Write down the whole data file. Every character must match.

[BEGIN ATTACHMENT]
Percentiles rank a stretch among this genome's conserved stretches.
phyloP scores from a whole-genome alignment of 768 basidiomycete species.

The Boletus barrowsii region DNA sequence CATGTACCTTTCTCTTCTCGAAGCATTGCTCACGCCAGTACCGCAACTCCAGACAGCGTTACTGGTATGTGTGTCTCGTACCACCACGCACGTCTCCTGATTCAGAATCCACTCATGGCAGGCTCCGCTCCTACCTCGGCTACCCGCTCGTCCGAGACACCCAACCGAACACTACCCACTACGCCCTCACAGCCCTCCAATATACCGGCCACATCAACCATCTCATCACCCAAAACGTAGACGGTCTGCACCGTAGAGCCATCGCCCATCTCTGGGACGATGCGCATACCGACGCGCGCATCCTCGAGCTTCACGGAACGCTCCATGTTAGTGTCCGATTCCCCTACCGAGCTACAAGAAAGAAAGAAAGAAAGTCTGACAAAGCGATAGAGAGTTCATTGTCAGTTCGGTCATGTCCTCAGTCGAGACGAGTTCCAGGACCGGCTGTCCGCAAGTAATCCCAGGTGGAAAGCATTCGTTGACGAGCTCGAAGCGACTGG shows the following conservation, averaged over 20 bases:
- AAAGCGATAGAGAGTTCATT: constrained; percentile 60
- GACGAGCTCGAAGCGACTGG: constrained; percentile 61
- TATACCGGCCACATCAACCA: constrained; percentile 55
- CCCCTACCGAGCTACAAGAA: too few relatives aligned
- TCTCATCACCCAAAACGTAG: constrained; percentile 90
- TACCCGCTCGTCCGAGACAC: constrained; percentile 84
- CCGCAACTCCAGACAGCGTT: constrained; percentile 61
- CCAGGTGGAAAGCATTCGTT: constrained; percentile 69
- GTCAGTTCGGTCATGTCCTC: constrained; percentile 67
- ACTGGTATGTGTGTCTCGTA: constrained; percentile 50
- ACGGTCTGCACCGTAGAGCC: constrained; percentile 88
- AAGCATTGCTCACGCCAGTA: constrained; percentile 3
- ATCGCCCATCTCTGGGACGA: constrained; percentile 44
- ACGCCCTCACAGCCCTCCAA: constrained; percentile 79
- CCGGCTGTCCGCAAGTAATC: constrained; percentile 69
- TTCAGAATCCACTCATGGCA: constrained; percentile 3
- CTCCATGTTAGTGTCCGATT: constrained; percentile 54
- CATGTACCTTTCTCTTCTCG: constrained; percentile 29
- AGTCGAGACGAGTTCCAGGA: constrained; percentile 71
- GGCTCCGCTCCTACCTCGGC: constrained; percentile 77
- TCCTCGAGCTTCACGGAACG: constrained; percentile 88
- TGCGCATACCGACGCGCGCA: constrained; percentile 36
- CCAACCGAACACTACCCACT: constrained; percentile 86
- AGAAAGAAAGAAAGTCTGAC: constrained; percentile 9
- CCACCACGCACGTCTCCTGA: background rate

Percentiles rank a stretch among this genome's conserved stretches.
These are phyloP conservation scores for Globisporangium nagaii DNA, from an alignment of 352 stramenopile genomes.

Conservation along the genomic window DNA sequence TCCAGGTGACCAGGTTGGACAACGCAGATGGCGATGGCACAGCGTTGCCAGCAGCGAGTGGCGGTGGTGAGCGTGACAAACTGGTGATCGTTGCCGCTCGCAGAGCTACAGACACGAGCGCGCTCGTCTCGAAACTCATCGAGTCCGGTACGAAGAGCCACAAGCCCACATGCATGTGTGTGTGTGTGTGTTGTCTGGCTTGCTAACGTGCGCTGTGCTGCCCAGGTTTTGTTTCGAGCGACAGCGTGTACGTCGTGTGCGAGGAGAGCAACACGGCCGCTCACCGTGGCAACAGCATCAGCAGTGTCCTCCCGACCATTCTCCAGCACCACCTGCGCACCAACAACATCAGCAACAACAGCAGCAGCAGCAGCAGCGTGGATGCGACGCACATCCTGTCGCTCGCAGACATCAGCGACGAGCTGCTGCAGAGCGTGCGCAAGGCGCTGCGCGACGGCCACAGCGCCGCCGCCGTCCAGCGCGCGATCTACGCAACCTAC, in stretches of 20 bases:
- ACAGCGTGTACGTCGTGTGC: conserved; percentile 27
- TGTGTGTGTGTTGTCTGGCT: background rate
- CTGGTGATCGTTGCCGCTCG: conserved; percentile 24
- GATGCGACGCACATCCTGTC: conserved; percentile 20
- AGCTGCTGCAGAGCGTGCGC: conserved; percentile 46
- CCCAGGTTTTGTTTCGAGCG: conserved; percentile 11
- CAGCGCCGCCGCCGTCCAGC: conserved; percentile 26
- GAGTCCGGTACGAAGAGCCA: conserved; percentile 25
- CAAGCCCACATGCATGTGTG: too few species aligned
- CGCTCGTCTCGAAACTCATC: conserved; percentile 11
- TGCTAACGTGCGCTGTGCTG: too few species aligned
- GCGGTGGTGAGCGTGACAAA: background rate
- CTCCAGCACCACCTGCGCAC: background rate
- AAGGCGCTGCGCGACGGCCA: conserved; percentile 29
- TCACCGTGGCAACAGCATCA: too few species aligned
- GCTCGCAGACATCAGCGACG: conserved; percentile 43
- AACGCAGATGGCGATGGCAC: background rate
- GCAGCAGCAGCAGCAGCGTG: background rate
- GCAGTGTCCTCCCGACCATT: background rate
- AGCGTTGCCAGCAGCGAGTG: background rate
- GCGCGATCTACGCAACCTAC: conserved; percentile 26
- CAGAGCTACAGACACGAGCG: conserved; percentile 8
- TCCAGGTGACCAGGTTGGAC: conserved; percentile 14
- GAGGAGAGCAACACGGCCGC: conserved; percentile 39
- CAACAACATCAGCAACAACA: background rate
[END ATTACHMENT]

Percentiles rank a stretch among this genome's conserved stretches.
phyloP scores from a whole-genome alignment of 768 basidiomycete species.

The Boletus barrowsii region DNA sequence CATGTACCTTTCTCTTCTCGAAGCATTGCTCACGCCAGTACCGCAACTCCAGACAGCGTTACTGGTATGTGTGTCTCGTACCACCACGCACGTCTCCTGATTCAGAATCCACTCATGGCAGGCTCCGCTCCTACCTCGGCTACCCGCTCGTCCGAGACACCCAACCGAACACTACCCACTACGCCCTCACAGCCCTCCAATATACCGGCCACATCAACCATCTCATCACCCAAAACGTAGACGGTCTGCACCGTAGAGCCATCGCCCATCTCTGGGACGATGCGCATACCGACGCGCGCATCCTCGAGCTTCACGGAACGCTCCATGTTAGTGTCCGATTCCCCTACCGAGCTACAAGAAAGAAAGAAAGAAAGTCTGACAAAGCGATAGAGAGTTCATTGTCAGTTCGGTCATGTCCTCAGTCGAGACGAGTTCCAGGACCGGCTGTCCGCAAGTAATCCCAGGTGGAAAGCATTCGTTGACGAGCTCGAAGCGACTGG shows the following conservation, averaged over 20 bases:
- AAAGCGATAGAGAGTTCATT: constrained; percentile 60
- GACGAGCTCGAAGCGACTGG: constrained; percentile 61
- TATACCGGCCACATCAACCA: constrained; percentile 55
- CCCCTACCGAGCTACAAGAA: too few relatives aligned
- TCTCATCACCCAAAACGTAG: constrained; percentile 90
- TACCCGCTCGTCCGAGACAC: constrained; percentile 84
- CCGCAACTCCAGACAGCGTT: constrained; percentile 61
- CCAGGTGGAAAGCATTCGTT: constrained; percentile 69
- GTCAGTTCGGTCATGTCCTC: constrained; percentile 67
- ACTGGTATGTGTGTCTCGTA: constrained; percentile 50
- ACGGTCTGCACCGTAGAGCC: constrained; percentile 88
- AAGCATTGCTCACGCCAGTA: constrained; percentile 3
- ATCGCCCATCTCTGGGACGA: constrained; percentile 44
- ACGCCCTCACAGCCCTCCAA: constrained; percentile 79
- CCGGCTGTCCGCAAGTAATC: constrained; percentile 69
- TTCAGAATCCACTCATGGCA: constrained; percentile 3
- CTCCATGTTAGTGTCCGATT: constrained; percentile 54
- CATGTACCTTTCTCTTCTCG: constrained; percentile 29
- AGTCGAGACGAGTTCCAGGA: constrained; percentile 71
- GGCTCCGCTCCTACCTCGGC: constrained; percentile 77
- TCCTCGAGCTTCACGGAACG: constrained; percentile 88
- TGCGCATACCGACGCGCGCA: constrained; percentile 36
- CCAACCGAACACTACCCACT: constrained; percentile 86
- AGAAAGAAAGAAAGTCTGAC: constrained; percentile 9
- CCACCACGCACGTCTCCTGA: background rate

Percentiles rank a stretch among this genome's conserved stretches.
These are phyloP conservation scores for Globisporangium nagaii DNA, from an alignment of 352 stramenopile genomes.

Conservation along the genomic window DNA sequence TCCAGGTGACCAGGTTGGACAACGCAGATGGCGATGGCACAGCGTTGCCAGCAGCGAGTGGCGGTGGTGAGCGTGACAAACTGGTGATCGTTGCCGCTCGCAGAGCTACAGACACGAGCGCGCTCGTCTCGAAACTCATCGAGTCCGGTACGAAGAGCCACAAGCCCACATGCATGTGTGTGTGTGTGTGTTGTCTGGCTTGCTAACGTGCGCTGTGCTGCCCAGGTTTTGTTTCGAGCGACAGCGTGTACGTCGTGTGCGAGGAGAGCAACACGGCCGCTCACCGTGGCAACAGCATCAGCAGTGTCCTCCCGACCATTCTCCAGCACCACCTGCGCACCAACAACATCAGCAACAACAGCAGCAGCAGCAGCAGCGTGGATGCGACGCACATCCTGTCGCTCGCAGACATCAGCGACGAGCTGCTGCAGAGCGTGCGCAAGGCGCTGCGCGACGGCCACAGCGCCGCCGCCGTCCAGCGCGCGATCTACGCAACCTAC, in stretches of 20 bases:
- ACAGCGTGTACGTCGTGTGC: conserved; percentile 27
- TGTGTGTGTGTTGTCTGGCT: background rate
- CTGGTGATCGTTGCCGCTCG: conserved; percentile 24
- GATGCGACGCACATCCTGTC: conserved; percentile 20
- AGCTGCTGCAGAGCGTGCGC: conserved; percentile 46
- CCCAGGTTTTGTTTCGAGCG: conserved; percentile 11
- CAGCGCCGCCGCCGTCCAGC: conserved; percentile 26
- GAGTCCGGTACGAAGAGCCA: conserved; percentile 25
- CAAGCCCACATGCATGTGTG: too few species aligned
- CGCTCGTCTCGAAACTCATC: conserved; percentile 11
- TGCTAACGTGCGCTGTGCTG: too few species aligned
- GCGGTGGTGAGCGTGACAAA: background rate
- CTCCAGCACCACCTGCGCAC: background rate
- AAGGCGCTGCGCGACGGCCA: conserved; percentile 29
- TCACCGTGGCAACAGCATCA: too few species aligned
- GCTCGCAGACATCAGCGACG: conserved; percentile 43
- AACGCAGATGGCGATGGCAC: background rate
- GCAGCAGCAGCAGCAGCGTG: background rate
- GCAGTGTCCTCCCGACCATT: background rate
- AGCGTTGCCAGCAGCGAGTG: background rate
- GCGCGATCTACGCAACCTAC: conserved; percentile 26
- CAGAGCTACAGACACGAGCG: conserved; percentile 8
- TCCAGGTGACCAGGTTGGAC: conserved; percentile 14
- GAGGAGAGCAACACGGCCGC: conserved; percentile 39
- CAACAACATCAGCAACAACA: background rate